San Francisco, CA – On Thursday, May 3rd, 2012 Asian & Pacific Islander Wellness Center will unveil a new, community-based initiative to end HIV stigma and discrimination among Asian Americans, Native Hawaiians, and Pacific Islanders (AAs and NHPIs). “Taking Root: Our Stories, Our Community” is an innovative digital storytelling project produced in partnership with the Center for Digital Storytelling.
Taking Root is endorsed by San Francisco Department of Public Health who recently implemented an aggressive, city-wide HIV prevention plan to cut new HIV infections by half by 2015. The success of this plan depends, in part, on a significant increase in HIV testing and status awareness among individuals.
According to data from the CDC, AAs and NHPIs are the least likely race or ethnicity to get tested for HIV—over two-thirds of AAs and NHPIs have never been tested for HIV and one in three AAs and NHPIs living with HIV doesn’t know it. For AAs and NHPIs, the silence and shame that prevents discussions of sex or HIV is a primary barrier to accessing HIV testing and treatment services.
“We know HIV stigma prevents many AAs and NHPIs from getting tested for HIV or accessing treatment services,” said Barbara Garcia, San Francisco’s Director of Health. “We need community-based and community-driven initiatives like ‘Taking Root’ in order to make an AIDS-free generation a reality.”
Taking Root’s community-driven and community-owned storytelling approach examines the complex interactions of shame, silence, and discrimination that isolate AAs and NHPIs affected by HIV from their communities. These stories—created by a diverse group of San Francisco AAs and NHPIs in an intensive three-day workshop facilitated by the Center for Digital Storytelling—chronicle the many ways individuals are affected by HIV stigma. They are rueful, like the story told by Hatsume, a young Japanese-American woman living with HIV (http://youtu.be/xvr9BDiDow0). They are also hopeful, like Eric Zheng’s story, which describes his journey from a young medical student recently diagnosed with HIV to his current role as an HIV physician (http://youtu.be/PYoBIV75aPw). Ultimately, these stories are honest and real.
“We’re all living with HIV, whether we have the virus or not,” says San Francisco Health Commissioner Cecilia Chung. “Real stories told by real people are the only way to get the community to understand how to break the cycle of shame. We can choose to perpetuate shame with our silence and judgment or we can choose to save lives with our love and compassion.”
Cecilia Chung, a recent appointee to the San Francisco Health Commission and a nationally recognized HIV/AIDS leader, will serve as Master of Ceremonies. The launch event will take place at 6:00 pm on Thursday, May 3rd at 518 Valencia: the Eric Quezada Center for Culture and Politics. Six new digital stories will be screened, followed by a Q&A session with the storytellers. For more information about the event, please contact Stephanie Goss at 415-292-3420 ext 330 or email@example.com. Speakers will be available for comment after the screening.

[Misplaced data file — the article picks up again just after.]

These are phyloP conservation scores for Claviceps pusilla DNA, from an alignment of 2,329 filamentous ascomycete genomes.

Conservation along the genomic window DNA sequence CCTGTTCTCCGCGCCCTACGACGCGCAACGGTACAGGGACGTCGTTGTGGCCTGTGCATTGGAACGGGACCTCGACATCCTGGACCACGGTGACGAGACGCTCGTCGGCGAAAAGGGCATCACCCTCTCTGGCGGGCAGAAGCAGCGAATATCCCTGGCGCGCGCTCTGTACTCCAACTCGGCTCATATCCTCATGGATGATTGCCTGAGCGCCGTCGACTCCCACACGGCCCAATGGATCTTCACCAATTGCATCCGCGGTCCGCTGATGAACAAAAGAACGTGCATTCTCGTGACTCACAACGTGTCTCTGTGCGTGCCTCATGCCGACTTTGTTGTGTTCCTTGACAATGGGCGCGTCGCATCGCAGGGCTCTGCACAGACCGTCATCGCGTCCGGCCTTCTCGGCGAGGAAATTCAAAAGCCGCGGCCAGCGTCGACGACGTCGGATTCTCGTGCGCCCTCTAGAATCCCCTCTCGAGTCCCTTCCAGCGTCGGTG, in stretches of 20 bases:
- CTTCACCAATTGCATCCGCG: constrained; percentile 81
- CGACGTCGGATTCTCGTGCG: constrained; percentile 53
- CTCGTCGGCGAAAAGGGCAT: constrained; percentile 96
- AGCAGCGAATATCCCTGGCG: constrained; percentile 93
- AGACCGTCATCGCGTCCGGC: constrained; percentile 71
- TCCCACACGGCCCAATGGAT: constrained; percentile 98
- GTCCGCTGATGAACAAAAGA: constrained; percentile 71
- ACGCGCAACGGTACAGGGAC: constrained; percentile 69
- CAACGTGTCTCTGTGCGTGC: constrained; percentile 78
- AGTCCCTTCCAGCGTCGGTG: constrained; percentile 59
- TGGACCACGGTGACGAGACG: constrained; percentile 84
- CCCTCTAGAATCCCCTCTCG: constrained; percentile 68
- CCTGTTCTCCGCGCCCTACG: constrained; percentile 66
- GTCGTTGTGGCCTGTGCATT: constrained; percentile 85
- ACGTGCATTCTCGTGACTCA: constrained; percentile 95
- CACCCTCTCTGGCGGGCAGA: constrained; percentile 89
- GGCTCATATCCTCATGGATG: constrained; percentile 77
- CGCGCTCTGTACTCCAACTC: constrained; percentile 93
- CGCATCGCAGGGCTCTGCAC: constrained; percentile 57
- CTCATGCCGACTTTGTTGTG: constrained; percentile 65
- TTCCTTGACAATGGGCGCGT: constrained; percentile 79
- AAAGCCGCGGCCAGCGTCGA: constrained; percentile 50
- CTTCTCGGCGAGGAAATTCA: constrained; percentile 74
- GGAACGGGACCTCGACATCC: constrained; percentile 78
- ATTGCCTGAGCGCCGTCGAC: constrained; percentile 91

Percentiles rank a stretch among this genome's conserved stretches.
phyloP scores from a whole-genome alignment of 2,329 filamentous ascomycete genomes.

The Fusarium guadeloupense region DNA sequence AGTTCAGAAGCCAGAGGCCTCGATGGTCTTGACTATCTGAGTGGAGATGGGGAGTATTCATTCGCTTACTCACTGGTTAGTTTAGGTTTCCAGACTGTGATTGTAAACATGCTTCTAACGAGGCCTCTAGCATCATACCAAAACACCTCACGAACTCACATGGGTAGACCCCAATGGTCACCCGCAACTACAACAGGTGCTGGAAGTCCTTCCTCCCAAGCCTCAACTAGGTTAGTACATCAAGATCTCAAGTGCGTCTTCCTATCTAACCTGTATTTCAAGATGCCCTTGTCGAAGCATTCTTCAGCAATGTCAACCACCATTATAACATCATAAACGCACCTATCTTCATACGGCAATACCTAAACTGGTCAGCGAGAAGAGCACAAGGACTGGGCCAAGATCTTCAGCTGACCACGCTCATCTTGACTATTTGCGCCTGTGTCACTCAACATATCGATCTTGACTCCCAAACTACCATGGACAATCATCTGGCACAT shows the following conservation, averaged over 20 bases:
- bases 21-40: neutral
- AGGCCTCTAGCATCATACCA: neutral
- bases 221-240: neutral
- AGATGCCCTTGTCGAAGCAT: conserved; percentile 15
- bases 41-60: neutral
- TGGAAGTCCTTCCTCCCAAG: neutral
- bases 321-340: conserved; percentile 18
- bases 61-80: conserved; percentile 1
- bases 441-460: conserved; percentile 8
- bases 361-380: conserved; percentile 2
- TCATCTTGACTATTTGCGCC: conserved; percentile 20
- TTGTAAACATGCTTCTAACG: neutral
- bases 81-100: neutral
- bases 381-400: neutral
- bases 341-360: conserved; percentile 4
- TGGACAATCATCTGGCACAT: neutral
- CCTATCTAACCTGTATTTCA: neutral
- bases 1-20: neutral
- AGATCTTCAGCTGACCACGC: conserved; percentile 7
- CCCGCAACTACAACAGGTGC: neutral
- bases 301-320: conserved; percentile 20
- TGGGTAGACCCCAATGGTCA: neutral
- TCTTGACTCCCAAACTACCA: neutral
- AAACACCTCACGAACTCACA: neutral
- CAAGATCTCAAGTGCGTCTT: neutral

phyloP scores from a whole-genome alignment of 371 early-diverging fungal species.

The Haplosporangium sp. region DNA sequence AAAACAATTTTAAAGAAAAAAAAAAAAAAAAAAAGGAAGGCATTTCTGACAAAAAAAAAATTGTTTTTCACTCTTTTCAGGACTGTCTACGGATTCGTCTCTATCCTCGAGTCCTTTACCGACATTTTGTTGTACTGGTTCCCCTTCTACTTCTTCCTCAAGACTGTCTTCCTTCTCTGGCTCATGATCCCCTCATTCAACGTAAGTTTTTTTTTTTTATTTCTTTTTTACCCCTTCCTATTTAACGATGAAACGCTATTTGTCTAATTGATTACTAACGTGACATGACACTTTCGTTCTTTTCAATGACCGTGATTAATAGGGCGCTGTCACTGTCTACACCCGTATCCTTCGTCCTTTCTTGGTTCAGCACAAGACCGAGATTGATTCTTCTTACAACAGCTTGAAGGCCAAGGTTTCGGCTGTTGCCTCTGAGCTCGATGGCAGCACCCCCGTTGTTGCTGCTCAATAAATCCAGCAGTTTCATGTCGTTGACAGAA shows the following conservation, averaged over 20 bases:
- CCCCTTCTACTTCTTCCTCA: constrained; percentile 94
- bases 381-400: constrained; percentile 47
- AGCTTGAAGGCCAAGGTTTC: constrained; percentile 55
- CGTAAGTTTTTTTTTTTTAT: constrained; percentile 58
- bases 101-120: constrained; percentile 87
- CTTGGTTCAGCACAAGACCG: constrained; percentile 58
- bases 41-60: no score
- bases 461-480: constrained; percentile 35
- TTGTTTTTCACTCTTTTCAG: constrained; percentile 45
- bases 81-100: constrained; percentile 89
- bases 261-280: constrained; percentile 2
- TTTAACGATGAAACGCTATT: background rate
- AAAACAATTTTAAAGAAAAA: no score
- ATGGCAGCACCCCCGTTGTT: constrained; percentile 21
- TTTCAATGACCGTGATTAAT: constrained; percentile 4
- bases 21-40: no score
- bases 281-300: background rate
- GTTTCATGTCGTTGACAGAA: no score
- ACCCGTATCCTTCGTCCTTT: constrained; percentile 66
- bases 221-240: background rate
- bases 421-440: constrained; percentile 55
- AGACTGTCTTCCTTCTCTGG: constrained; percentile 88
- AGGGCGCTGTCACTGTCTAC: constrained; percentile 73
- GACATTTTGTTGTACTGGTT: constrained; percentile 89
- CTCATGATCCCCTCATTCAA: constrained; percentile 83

Community partners include the Eric Quezada Center for Culture and Politics, Asian American Recovery Services, Asian & Pacific Islander American Health Forum, Center for Digital Storytelling, Community Health For Asian Americans, GAPA, Hui Tama Nui, Native American AIDS Project, Native American Health Center, Oakland Asian Cultural Center, OLO: One Love Oceania, Pacific Health Club (PHC), Trikone, UTOPIA, and WORLD: Women Organized to Respond to Life-Threatening Disease.
About Taking Root: Our Stories, Our Community
Taking Root is a national digital storytelling initiative that expands the Banyan Tree Project’s goal of ending HIV stigma in Asian American, Native Hawaiian and Pacific Islander (AA and NHPI) communities in the US and six US-affiliated Pacific Island Jurisdictions. Community members are trained to author their own stories in intense, three-day workshops. The stories that are part of Taking Root are authentic and personal; they are the storyteller’s own work, unfiltered through the lens of a director, producer or journalist.
It’s been said that it takes a thousand voices to tell a single story. Taking Root is grounded in the power of the individual story, but its territory extends beyond the individual. We are a multitude of voices: there is no singular Asian American or Pacific Islander experience, and the face of HIV is as diverse as the people affected by it. Through the connections forged by our individual experiences, we are able to tell a story about the ways we are affected by HIV. Together, Taking Root stories heal and it is through the telling and witnessing of them that we learn to overcome our silence and shame. As Taking Root grows, it will eventually include stories from AA and NHPI communities across the U.S. and the six U.S.-affiliated Pacific Island Jurisdictions. Taking Root will be promoted at community events nationwide and online through the Banyan Tree Project’s social networks and partners. The first group of stories will be available to the public on May 3rd at www.banyantreeproject.org.